With Dave Dombrowski out as Red Sox president of baseball operations, who will be the team's next general manager?
It seems like a desirable job: the team consistently has one of the top payrolls in the league, and the franchise has won four World Series titles in the last 16 seasons. But it's not that simple. Not even close.
The last two men in charge of baseball operations - Ben Cherington and Dombrowski - were shown the door quickly after winning championships, and those moves are painting the Red Sox in a very bad light, according to ESPN's Buster Olney.
These decisions loosely frame the industry perception of the Red Sox as a chaotic company, a miserable place to work. Boston owner John Henry needs to understand this, because it is why some of the people he'd probably love to consider as possible replacements for Dombrowski privately dismiss the idea out of hand.
Olney writes that some potential candidates have no interest in working for Henry, because they "doubt he'd have the patience to back his next general manager through the difficult crossroads ahead." That includes the impending free agency of Mookie Betts, a potential opt-out from J.D. Martinez, and an expensive rotation fraught with injuries, among other issues.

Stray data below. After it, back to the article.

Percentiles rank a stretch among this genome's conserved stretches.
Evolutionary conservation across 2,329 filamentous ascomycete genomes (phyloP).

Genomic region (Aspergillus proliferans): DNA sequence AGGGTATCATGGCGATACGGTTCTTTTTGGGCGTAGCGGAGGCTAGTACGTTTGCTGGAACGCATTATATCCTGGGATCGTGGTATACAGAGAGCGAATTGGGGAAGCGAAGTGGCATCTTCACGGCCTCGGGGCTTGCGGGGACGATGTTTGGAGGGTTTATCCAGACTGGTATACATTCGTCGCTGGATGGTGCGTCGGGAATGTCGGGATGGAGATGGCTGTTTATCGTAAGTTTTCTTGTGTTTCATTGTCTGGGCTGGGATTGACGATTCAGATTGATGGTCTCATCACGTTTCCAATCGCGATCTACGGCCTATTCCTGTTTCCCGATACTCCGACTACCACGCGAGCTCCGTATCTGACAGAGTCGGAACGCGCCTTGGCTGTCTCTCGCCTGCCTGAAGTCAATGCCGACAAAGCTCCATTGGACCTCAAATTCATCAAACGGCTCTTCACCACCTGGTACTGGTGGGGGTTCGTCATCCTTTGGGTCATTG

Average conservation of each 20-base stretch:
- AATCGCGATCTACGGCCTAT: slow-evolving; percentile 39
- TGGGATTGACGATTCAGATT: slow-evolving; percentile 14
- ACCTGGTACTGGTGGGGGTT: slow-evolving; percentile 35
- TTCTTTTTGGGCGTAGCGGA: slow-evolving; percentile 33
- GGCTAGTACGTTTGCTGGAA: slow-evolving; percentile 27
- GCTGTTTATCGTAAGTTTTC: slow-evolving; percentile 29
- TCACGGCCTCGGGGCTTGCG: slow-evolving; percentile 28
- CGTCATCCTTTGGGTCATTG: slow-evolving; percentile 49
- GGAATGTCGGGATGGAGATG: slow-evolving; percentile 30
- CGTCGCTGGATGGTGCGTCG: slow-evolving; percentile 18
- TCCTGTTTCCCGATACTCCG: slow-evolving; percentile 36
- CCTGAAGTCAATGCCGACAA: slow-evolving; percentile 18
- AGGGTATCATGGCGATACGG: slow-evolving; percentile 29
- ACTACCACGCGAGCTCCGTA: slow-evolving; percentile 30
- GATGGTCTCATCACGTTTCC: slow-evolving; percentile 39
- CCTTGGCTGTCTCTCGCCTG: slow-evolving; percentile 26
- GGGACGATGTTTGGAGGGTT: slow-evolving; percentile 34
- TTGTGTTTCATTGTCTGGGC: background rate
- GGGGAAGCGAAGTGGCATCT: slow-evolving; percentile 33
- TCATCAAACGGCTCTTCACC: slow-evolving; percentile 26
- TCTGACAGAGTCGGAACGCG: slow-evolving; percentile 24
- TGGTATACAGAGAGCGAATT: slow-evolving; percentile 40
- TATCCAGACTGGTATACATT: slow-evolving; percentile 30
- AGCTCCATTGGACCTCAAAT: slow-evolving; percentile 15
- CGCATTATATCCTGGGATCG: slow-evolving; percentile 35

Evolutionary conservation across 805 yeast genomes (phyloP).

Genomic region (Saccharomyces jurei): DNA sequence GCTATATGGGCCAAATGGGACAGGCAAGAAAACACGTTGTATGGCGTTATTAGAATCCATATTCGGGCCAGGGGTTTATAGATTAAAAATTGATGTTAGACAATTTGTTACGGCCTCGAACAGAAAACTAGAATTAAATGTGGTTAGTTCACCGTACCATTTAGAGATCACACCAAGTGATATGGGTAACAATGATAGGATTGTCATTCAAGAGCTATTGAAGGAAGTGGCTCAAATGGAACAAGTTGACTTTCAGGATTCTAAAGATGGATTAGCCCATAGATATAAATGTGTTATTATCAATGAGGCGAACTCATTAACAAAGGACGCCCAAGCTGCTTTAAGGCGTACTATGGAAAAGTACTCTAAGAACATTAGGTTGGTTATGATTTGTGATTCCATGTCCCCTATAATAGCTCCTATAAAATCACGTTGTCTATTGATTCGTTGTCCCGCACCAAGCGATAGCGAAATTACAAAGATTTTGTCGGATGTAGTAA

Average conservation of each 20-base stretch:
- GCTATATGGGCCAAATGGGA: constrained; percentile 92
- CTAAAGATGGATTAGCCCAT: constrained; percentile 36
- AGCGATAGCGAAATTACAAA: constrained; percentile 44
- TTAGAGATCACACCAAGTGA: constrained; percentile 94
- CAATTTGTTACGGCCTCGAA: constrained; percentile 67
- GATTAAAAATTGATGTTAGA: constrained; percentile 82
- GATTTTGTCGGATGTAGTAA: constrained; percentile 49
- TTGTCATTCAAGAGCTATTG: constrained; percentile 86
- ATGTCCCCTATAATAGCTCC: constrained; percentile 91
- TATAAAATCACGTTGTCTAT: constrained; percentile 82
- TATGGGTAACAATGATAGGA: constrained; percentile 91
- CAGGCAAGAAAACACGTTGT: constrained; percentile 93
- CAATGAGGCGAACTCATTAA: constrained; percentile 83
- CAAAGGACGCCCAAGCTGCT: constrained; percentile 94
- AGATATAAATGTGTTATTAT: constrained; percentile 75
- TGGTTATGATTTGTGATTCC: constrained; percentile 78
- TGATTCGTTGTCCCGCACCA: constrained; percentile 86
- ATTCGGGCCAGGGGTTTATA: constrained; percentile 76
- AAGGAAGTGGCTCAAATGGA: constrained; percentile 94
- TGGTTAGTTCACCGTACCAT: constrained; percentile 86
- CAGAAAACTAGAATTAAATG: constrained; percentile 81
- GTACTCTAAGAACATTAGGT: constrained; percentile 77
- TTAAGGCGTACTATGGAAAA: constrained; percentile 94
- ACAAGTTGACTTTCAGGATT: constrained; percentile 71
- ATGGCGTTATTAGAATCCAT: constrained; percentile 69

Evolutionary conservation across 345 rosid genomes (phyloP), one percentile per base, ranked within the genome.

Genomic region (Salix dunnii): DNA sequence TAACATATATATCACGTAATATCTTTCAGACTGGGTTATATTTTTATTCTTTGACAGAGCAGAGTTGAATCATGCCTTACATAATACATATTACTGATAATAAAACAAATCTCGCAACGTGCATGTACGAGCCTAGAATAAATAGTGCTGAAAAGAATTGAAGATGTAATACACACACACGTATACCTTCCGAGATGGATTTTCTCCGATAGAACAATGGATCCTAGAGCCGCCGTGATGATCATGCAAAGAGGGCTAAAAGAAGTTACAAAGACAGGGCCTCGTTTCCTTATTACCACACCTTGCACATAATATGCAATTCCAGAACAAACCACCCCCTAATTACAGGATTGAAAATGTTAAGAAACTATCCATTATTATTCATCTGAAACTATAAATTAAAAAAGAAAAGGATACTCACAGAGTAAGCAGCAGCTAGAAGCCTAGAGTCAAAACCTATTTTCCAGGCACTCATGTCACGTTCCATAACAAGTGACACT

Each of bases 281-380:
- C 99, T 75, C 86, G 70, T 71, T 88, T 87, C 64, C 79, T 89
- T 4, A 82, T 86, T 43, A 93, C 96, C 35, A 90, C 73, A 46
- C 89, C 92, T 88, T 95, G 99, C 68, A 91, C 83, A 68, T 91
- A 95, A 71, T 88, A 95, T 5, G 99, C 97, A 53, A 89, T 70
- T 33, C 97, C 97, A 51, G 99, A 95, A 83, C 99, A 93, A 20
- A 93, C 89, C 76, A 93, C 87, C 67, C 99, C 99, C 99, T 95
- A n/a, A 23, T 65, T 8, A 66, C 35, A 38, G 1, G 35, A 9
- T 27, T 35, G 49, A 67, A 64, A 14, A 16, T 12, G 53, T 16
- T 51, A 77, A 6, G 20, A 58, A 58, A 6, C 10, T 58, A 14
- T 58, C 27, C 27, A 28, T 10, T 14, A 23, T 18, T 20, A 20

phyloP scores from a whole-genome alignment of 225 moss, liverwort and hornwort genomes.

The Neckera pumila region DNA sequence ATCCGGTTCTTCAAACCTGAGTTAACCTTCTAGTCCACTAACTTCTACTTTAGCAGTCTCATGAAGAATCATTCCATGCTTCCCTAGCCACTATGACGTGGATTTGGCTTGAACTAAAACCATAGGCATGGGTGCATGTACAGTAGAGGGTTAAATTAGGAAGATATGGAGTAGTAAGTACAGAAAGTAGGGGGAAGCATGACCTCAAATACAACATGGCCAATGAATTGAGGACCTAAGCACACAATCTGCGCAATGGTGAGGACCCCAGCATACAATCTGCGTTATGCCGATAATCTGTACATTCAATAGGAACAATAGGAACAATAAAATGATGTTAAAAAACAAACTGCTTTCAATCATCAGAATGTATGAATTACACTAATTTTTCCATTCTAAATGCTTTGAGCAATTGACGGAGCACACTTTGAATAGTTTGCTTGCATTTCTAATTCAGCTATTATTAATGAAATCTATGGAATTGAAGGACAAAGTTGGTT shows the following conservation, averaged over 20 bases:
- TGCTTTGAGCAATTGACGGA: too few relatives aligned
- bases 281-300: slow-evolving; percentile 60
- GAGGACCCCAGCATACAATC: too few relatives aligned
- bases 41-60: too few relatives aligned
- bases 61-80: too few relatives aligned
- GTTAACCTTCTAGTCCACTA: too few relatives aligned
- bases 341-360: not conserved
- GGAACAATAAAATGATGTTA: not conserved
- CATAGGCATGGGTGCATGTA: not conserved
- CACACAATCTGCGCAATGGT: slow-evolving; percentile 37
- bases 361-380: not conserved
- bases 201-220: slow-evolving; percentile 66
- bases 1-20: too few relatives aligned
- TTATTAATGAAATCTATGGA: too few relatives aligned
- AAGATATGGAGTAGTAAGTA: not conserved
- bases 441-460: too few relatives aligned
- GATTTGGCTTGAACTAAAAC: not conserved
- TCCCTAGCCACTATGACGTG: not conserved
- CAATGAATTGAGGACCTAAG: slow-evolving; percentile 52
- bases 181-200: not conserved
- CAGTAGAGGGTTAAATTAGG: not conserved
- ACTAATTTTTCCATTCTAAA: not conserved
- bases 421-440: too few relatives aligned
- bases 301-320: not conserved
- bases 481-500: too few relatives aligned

The key to a successful leadership transition in the front office might be Sam Kennedy, who has been the team's president for four years following the departure of Larry Lucchino. As Olney explains:
A wide-held view in other front offices is that the highly respected and well-liked Red Sox president Sam Kennedy stands as a thin buffer between the team devolving to the level of the Mets, the team generally regarded by rival executives as baseball's model for dysfunction. "If Sam ever walked away," said one official, "the whole thing would be a complete mess."
From a 108-win season and a World Series to the possibility of becoming a complete mess, it's amazing how quickly the tide has turned for the Red Sox.
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Report: Red Sox front office perceived as 'miserable place to work' originally appeared on NBC Sports Boston